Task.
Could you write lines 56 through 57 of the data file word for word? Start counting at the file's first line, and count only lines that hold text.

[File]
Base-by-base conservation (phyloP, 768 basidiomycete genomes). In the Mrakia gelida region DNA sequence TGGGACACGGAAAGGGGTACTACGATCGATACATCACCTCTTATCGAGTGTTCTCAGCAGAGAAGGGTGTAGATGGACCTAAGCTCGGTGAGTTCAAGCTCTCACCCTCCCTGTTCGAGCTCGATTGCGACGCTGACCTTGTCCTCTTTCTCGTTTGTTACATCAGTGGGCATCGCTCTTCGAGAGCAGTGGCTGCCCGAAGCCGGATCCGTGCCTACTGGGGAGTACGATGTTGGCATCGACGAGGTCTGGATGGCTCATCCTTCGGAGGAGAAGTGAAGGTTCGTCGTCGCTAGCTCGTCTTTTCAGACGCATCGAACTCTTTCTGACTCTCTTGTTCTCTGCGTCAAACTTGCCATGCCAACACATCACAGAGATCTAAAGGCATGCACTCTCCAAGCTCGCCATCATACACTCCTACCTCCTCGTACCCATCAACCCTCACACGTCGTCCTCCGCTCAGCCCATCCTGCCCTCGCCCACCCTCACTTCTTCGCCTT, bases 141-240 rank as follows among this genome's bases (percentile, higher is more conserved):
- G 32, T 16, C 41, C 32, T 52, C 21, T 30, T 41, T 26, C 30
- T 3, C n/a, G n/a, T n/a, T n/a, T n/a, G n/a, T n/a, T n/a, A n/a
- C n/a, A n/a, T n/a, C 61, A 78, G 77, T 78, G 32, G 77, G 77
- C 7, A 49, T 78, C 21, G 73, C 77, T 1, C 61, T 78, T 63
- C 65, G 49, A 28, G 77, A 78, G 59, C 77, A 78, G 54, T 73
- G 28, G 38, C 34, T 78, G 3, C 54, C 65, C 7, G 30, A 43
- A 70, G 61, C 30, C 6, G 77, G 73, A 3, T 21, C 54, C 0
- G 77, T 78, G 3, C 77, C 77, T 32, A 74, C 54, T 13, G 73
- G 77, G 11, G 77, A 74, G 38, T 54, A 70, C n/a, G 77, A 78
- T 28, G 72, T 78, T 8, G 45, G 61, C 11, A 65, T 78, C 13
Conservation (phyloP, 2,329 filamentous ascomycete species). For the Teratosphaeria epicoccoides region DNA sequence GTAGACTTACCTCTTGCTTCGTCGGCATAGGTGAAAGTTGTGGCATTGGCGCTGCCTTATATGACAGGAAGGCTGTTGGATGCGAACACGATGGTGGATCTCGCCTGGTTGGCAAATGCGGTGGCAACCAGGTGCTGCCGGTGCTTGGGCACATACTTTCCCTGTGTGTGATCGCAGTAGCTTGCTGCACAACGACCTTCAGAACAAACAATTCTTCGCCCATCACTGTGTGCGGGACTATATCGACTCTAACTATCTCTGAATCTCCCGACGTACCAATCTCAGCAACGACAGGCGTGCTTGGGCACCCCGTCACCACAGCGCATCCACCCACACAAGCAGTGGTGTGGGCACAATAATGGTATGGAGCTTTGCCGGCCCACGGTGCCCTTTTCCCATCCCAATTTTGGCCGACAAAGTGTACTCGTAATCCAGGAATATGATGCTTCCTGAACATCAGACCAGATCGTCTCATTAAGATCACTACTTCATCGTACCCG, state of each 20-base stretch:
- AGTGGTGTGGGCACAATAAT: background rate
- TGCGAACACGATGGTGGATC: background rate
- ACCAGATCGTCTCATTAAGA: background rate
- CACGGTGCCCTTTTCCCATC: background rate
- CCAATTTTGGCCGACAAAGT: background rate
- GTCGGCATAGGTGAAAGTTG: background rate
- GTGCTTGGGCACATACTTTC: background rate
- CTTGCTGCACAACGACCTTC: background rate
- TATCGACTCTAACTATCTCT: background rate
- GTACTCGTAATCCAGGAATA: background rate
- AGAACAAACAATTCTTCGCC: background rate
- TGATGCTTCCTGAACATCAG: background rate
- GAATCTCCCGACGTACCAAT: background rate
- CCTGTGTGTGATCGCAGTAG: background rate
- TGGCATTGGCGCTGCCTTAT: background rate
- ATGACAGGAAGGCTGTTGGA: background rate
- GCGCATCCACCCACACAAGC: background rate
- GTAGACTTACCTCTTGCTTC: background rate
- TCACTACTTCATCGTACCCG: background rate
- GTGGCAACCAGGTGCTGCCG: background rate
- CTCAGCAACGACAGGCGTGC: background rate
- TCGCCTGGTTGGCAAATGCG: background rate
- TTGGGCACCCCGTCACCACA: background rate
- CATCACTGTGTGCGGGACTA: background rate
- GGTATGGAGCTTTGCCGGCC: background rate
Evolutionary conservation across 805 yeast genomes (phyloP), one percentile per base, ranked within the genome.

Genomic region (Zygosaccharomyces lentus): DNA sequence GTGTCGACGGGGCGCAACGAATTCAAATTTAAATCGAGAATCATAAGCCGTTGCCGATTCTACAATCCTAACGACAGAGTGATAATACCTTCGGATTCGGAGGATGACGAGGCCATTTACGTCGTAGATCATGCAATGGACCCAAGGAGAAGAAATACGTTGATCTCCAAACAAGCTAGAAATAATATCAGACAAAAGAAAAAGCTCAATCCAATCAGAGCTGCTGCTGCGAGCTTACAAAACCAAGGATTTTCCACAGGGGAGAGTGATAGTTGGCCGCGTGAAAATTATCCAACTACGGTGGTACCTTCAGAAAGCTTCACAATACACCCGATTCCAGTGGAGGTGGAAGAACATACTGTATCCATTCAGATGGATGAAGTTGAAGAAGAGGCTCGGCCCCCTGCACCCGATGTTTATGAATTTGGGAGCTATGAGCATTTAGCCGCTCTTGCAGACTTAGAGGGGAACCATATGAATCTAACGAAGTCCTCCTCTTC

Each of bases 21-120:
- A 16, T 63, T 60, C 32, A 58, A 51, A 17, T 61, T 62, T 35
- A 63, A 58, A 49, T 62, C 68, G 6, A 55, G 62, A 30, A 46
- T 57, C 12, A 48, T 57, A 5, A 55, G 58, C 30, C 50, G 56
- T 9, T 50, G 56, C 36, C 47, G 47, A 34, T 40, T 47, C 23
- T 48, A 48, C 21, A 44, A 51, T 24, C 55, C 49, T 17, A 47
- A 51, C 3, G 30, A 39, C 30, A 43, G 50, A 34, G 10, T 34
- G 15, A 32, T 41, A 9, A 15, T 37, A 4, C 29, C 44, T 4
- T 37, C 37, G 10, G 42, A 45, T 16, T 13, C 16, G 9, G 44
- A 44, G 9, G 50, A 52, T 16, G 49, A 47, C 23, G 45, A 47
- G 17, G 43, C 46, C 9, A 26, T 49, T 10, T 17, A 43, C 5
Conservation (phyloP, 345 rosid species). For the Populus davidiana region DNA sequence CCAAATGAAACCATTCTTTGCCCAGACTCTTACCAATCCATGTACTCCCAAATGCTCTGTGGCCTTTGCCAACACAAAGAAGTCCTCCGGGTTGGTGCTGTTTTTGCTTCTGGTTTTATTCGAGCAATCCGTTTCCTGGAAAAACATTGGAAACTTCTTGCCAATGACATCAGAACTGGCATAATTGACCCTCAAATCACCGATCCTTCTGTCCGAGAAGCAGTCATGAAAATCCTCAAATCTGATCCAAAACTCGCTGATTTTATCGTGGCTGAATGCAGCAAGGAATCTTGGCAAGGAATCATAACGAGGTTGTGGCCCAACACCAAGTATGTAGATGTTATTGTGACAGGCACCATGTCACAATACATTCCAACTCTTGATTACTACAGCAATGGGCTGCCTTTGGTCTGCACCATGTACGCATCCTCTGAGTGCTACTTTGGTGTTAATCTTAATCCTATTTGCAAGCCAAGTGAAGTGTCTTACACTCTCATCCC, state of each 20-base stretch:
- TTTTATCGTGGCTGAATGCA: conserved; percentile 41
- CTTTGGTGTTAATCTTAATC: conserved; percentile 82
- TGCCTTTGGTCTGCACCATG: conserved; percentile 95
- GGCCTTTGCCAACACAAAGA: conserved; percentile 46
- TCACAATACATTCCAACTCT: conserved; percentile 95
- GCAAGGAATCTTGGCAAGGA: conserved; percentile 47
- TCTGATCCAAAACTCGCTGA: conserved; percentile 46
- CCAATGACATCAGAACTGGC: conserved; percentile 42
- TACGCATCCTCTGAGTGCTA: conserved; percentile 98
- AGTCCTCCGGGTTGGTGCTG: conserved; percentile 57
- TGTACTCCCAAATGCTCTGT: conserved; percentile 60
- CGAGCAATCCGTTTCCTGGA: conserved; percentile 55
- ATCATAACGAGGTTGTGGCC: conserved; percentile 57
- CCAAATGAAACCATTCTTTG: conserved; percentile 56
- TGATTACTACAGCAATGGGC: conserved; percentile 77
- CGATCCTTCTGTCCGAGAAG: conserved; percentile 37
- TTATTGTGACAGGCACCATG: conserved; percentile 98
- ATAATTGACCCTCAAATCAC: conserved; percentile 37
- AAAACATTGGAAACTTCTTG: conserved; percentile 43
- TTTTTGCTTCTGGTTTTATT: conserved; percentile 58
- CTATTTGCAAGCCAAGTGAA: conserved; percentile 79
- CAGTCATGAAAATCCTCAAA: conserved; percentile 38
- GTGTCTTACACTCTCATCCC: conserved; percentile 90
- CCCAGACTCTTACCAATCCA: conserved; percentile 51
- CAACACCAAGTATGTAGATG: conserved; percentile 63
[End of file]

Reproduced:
- TCACAATACATTCCAACTCT: conserved; percentile 95
- GCAAGGAATCTTGGCAAGGA: conserved; percentile 47